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Feature combination networks for the interpretation of statistical machine learning models: application to Ames mutagenicity

Overview of attention for article published in Journal of Cheminformatics, March 2014
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About this Attention Score

  • Above-average Attention Score compared to outputs of the same age (56th percentile)
  • Average Attention Score compared to outputs of the same age and source

Mentioned by

twitter
1 tweeter
facebook
1 Facebook page
googleplus
1 Google+ user

Citations

dimensions_citation
9 Dimensions

Readers on

mendeley
47 Mendeley
citeulike
1 CiteULike
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Title
Feature combination networks for the interpretation of statistical machine learning models: application to Ames mutagenicity
Published in
Journal of Cheminformatics, March 2014
DOI 10.1186/1758-2946-6-8
Pubmed ID
Authors

Samuel J Webb, Thierry Hanser, Brendan Howlin, Paul Krause, Jonathan D Vessey

Abstract

A new algorithm has been developed to enable the interpretation of black box models. The developed algorithm is agnostic to learning algorithm and open to all structural based descriptors such as fragments, keys and hashed fingerprints. The algorithm has provided meaningful interpretation of Ames mutagenicity predictions from both random forest and support vector machine models built on a variety of structural fingerprints.A fragmentation algorithm is utilised to investigate the model's behaviour on specific substructures present in the query. An output is formulated summarising causes of activation and deactivation. The algorithm is able to identify multiple causes of activation or deactivation in addition to identifying localised deactivations where the prediction for the query is active overall. No loss in performance is seen as there is no change in the prediction; the interpretation is produced directly on the model's behaviour for the specific query.

Twitter Demographics

The data shown below were collected from the profile of 1 tweeter who shared this research output. Click here to find out more about how the information was compiled.

Mendeley readers

The data shown below were compiled from readership statistics for 47 Mendeley readers of this research output. Click here to see the associated Mendeley record.

Geographical breakdown

Country Count As %
Germany 2 4%
Italy 1 2%
United Kingdom 1 2%
Brazil 1 2%
Unknown 42 89%

Demographic breakdown

Readers by professional status Count As %
Student > Ph. D. Student 15 32%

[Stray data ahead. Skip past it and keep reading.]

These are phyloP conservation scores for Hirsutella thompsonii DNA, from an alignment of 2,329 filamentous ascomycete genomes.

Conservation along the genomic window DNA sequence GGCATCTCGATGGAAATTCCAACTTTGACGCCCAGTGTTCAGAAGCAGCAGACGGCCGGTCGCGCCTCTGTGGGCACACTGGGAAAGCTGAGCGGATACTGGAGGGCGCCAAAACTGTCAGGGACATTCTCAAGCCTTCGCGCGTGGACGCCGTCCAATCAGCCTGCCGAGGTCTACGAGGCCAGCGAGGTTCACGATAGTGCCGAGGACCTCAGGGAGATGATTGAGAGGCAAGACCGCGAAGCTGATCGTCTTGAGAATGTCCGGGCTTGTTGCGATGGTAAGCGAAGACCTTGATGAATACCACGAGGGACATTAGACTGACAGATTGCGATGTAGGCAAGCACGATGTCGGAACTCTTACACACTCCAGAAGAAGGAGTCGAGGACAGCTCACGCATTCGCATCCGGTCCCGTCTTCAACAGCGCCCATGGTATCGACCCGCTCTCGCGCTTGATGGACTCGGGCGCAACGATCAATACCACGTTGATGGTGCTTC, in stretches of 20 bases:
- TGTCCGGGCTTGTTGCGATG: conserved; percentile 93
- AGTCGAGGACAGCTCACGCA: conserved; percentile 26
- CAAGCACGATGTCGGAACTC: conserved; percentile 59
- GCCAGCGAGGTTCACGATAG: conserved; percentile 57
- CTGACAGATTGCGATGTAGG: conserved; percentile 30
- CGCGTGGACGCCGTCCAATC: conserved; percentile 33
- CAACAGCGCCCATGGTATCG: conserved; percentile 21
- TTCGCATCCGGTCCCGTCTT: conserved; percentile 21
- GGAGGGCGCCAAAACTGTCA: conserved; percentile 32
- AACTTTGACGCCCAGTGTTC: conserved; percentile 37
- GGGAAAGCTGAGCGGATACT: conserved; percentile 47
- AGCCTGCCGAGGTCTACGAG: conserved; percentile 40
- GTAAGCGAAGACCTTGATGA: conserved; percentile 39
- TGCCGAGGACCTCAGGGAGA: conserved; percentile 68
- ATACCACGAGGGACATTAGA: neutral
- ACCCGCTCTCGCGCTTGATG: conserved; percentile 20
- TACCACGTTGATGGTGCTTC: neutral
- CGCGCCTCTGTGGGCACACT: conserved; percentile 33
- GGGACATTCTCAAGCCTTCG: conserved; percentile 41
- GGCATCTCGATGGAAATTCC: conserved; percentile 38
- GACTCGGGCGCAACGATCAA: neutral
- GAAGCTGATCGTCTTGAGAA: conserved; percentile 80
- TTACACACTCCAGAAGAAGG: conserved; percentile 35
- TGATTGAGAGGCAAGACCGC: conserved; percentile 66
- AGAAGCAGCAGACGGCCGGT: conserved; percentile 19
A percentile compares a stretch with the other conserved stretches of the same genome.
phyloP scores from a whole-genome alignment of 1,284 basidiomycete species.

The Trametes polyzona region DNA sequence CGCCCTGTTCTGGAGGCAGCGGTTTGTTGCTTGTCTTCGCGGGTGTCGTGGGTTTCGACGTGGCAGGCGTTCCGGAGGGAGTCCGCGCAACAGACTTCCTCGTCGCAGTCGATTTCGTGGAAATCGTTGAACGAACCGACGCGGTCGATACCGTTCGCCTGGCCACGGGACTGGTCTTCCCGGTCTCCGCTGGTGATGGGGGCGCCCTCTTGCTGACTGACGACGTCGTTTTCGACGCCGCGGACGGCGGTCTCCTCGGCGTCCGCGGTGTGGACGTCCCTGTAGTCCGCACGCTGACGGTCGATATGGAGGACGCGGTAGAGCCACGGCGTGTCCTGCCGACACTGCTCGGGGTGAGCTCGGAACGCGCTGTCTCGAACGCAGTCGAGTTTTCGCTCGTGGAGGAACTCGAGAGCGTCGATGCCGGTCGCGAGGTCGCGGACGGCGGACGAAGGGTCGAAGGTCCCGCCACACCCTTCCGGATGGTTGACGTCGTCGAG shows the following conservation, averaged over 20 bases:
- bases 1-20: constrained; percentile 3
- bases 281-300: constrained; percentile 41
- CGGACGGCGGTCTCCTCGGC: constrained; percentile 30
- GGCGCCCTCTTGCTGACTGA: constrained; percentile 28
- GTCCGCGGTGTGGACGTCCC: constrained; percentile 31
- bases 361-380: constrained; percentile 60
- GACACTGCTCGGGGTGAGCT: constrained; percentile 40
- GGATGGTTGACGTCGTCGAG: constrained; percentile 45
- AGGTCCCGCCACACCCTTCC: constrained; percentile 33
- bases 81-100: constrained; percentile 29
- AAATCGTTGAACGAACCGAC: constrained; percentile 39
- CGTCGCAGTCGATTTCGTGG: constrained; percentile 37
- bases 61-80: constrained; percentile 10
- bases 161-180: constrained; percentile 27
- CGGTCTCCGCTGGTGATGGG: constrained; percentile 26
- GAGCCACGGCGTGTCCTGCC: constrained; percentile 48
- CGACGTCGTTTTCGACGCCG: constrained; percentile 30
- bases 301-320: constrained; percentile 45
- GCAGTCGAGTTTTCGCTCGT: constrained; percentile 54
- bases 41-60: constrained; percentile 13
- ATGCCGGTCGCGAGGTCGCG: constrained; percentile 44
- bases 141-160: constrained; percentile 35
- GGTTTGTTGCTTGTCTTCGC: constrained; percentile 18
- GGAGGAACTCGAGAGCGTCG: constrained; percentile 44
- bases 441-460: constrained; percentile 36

Student > Bachelor 9 19%
Researcher 9 19%
Student > Master 8 17%
Student > Postgraduate 2 4%
Other 3 6%
Unknown 1 2%
Readers by discipline Count As %
Chemistry 13 28%
Computer Science 12 26%
Medicine and Dentistry 5 11%
Agricultural and Biological Sciences 5 11%
Engineering 3 6%
Other 5 11%
Unknown 4 9%

Attention Score in Context

This research output has an Altmetric Attention Score of 2. This is our high-level measure of the quality and quantity of online attention that it has received. This Attention Score, as well as the ranking and number of research outputs shown below, was calculated when the research output was last mentioned on 06 August 2014.
All research outputs
#6,760,073
of 12,013,724 outputs
Outputs from Journal of Cheminformatics
#349
of 467 outputs
Outputs of similar age
#81,546
of 191,502 outputs
Outputs of similar age from Journal of Cheminformatics
#8
of 16 outputs
Altmetric has tracked 12,013,724 research outputs across all sources so far. This one is in the 42nd percentile – i.e., 42% of other outputs scored the same or lower than it.
So far Altmetric has tracked 467 research outputs from this source. They typically receive more attention than average, with a mean Attention Score of 9.0. This one is in the 23rd percentile – i.e., 23% of its peers scored the same or lower than it.
Older research outputs will score higher simply because they've had more time to accumulate mentions. To account for age we can compare this Altmetric Attention Score to the 191,502 tracked outputs that were published within six weeks on either side of this one in any source. This one has gotten more attention than average, scoring higher than 56% of its contemporaries.
We're also able to compare this research output to 16 others from the same source and published within six weeks on either side of this one. This one is in the 43rd percentile – i.e., 43% of its contemporaries scored the same or lower than it.